A Formal Semantics of JavaScript Regular Expressions

JavaScript is the most widespread dynamic language [1]. It is the de facto language for client-side web applications; it is used for server-side scripting with Node.js and it even runs on small embedded devices. JavaScript regular expressions are an essential part of the language. They are often used for parsing user input and messages coming from the network and they play a key role in securing Web applications. In fact, JS developers commonly rely on regular expressions to write complex string sanitisers to prevent a variety of security attacks, such as cross site scripting (XSS) and cross site request forgery [2].

The behaviour of JS regular expressions is specified in the ECMAScript Standard (version 10) [3]. The JS standard is a long, complex document, written in English, about 900 pages long. Furthermore, it keeps growing every year in response to the ever-growing demand of the JavaScript community. Hence, understanding the exact behaviour of JavaScript regular expressions is becoming harder to achieve, whilst new business and cyber-security challenges make it of escalating importance.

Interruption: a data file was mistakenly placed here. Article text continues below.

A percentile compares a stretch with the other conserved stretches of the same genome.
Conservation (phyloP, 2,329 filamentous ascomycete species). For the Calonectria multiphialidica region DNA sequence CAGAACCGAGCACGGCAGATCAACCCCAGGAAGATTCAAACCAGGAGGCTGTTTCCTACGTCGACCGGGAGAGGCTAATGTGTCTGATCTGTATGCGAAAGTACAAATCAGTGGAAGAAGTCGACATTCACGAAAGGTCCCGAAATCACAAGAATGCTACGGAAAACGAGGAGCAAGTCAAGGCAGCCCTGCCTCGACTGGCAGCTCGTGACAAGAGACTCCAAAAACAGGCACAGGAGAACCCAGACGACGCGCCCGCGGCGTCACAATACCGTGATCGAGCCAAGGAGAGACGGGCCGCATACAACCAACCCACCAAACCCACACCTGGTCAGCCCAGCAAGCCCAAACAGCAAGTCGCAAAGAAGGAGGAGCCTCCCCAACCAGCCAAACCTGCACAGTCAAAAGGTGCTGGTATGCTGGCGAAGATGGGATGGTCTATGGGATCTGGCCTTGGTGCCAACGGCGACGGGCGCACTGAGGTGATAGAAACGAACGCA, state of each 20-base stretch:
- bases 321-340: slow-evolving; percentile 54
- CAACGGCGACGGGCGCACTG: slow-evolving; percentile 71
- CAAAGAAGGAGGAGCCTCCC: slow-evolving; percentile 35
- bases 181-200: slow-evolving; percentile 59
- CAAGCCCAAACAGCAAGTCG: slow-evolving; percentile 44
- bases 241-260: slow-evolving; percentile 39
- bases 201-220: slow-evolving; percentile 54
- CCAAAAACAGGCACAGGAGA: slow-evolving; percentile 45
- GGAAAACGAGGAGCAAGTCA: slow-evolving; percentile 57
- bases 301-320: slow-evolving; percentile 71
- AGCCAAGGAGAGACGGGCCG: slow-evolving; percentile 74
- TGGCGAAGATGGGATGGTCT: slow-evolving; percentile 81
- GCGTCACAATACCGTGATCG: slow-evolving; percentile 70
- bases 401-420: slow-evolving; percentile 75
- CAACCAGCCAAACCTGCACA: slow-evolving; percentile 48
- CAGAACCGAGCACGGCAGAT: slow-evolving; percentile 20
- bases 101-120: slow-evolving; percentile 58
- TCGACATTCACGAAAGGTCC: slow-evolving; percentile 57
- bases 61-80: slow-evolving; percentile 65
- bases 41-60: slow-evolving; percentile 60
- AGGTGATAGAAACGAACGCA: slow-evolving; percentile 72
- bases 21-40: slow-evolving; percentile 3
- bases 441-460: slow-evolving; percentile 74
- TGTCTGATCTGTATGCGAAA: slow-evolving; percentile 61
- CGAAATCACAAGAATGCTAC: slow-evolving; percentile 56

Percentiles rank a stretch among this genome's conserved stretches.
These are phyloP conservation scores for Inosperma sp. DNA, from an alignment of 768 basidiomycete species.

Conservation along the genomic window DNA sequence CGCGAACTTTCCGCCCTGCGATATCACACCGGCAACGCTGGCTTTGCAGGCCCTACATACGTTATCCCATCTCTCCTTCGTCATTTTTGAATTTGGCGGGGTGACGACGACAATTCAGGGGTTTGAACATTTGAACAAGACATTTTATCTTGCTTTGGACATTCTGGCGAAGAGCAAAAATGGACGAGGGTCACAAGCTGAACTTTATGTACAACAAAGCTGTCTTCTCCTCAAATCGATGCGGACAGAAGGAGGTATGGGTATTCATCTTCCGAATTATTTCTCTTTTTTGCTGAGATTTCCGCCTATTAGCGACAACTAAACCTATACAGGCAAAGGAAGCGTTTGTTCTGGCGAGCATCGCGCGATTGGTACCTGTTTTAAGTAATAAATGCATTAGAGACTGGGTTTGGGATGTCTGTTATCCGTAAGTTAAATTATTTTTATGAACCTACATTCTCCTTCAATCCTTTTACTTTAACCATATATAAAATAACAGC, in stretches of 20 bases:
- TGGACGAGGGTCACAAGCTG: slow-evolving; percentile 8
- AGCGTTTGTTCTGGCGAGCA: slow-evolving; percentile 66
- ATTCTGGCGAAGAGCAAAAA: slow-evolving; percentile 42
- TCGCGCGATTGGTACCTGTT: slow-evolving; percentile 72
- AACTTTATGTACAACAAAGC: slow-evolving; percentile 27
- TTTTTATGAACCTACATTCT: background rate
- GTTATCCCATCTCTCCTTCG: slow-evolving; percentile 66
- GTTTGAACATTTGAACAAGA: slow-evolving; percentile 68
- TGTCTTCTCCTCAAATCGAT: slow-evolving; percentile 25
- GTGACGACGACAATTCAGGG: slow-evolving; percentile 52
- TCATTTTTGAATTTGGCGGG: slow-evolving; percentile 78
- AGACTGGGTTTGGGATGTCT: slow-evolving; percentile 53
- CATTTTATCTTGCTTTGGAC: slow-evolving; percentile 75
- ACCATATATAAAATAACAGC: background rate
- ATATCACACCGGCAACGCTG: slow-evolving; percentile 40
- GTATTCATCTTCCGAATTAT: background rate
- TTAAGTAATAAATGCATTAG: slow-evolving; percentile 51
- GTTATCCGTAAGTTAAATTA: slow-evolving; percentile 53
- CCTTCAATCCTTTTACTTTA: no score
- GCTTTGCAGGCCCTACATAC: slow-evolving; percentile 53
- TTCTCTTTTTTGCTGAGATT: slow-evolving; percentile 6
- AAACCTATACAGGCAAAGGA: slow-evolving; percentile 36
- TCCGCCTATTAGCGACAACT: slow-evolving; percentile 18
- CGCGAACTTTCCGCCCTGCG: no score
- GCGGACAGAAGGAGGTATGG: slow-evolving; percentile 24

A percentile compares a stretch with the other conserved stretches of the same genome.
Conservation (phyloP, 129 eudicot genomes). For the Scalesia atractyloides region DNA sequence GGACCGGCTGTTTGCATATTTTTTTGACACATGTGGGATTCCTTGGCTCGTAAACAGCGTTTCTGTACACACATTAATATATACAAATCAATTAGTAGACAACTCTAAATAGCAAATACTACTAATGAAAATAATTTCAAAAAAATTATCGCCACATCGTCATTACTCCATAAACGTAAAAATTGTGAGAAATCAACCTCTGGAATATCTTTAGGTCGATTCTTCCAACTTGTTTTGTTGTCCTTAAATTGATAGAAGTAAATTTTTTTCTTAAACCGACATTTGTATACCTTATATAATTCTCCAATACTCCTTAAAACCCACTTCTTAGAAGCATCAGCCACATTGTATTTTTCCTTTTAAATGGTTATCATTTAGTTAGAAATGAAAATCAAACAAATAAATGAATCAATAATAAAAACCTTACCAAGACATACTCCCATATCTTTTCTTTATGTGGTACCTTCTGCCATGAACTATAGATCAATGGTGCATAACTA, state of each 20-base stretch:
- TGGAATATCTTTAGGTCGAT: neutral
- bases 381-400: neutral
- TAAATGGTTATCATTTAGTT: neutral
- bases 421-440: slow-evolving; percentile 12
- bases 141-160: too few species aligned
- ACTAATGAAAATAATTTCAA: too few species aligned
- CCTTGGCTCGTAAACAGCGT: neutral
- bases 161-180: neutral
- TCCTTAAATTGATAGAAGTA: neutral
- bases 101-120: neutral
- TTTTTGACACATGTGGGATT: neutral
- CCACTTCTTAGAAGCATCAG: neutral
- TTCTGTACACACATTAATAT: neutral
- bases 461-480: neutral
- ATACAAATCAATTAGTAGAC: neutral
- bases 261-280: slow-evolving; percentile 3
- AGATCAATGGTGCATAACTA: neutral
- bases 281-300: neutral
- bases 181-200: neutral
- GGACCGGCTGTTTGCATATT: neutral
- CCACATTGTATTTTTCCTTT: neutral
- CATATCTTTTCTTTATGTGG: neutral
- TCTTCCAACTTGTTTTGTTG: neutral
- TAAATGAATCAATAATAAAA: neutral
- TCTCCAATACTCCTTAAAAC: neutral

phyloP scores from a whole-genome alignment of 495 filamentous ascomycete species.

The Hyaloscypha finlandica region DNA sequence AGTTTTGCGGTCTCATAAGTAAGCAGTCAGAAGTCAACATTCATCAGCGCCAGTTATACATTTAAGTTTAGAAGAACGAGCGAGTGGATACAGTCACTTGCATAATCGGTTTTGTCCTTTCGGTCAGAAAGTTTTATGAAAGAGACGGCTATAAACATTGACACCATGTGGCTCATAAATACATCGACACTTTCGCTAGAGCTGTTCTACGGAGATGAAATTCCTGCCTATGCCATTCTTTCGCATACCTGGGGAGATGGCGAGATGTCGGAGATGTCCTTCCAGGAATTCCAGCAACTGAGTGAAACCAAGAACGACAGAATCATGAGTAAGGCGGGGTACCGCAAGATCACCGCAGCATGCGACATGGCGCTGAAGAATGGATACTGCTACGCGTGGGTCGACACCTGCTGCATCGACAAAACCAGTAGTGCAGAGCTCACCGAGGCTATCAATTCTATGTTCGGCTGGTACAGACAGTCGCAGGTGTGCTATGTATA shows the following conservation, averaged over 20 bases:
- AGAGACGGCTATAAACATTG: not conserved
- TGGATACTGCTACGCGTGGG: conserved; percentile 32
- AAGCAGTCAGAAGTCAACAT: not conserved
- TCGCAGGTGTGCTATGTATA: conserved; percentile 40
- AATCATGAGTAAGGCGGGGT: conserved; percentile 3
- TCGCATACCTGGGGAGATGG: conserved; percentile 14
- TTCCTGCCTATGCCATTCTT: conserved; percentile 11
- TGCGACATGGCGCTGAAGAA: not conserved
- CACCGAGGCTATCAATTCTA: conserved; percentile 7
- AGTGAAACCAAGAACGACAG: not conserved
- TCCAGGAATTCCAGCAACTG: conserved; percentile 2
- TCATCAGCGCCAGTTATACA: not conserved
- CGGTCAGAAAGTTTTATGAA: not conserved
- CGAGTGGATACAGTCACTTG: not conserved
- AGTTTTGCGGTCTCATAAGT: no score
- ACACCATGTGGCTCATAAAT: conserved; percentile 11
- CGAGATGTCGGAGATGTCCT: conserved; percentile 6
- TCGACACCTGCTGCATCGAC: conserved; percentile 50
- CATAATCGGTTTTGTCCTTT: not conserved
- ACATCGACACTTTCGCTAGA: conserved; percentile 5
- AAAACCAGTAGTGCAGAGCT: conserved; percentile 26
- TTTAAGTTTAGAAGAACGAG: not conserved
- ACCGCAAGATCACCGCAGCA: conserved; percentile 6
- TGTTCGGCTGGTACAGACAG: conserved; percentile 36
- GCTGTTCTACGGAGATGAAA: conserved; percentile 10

The goal of this thesis is to design a denotational semantics for JavaScript regular expressions and use it to guide the development of an accompanying reference interpreter written in purely functional style. Given the absence of side-effects, the obtained reference interpreter will be amenable to axiomatic reasoning in the style of [4], meaning that one can use the reference interpreter to prove properties of JavaScript regular expressions, such as the correctness of string sanitisers.

The thesis will consist of three main tasks. First, the student will design a denotational semantics of JavaScript regular expressions. Then, the student will develop a reference interpreter matching to the designed semantics and test it against Test262 [5], the official JavaScript test suite. Finally, the student will use the resulting interpreter to prove the correctness of string sanitisers using simple equational reasoning [6].


[1] w3techs.com/technologies/details/cp-javascript
[3] ECMAScript Committee. The 10th Edition of the ECMAScript Language Specification. ECMA. 2019.
[4] J. Gibbons et al. Just Do It: Simple Monadic Equational Reasoning. ICFP'11.
[5] ECMAScript Committee. Test262 test suite. ECMA. 2017.
[6] G. Gibbons. Calculating Functional Programs. Technical Report.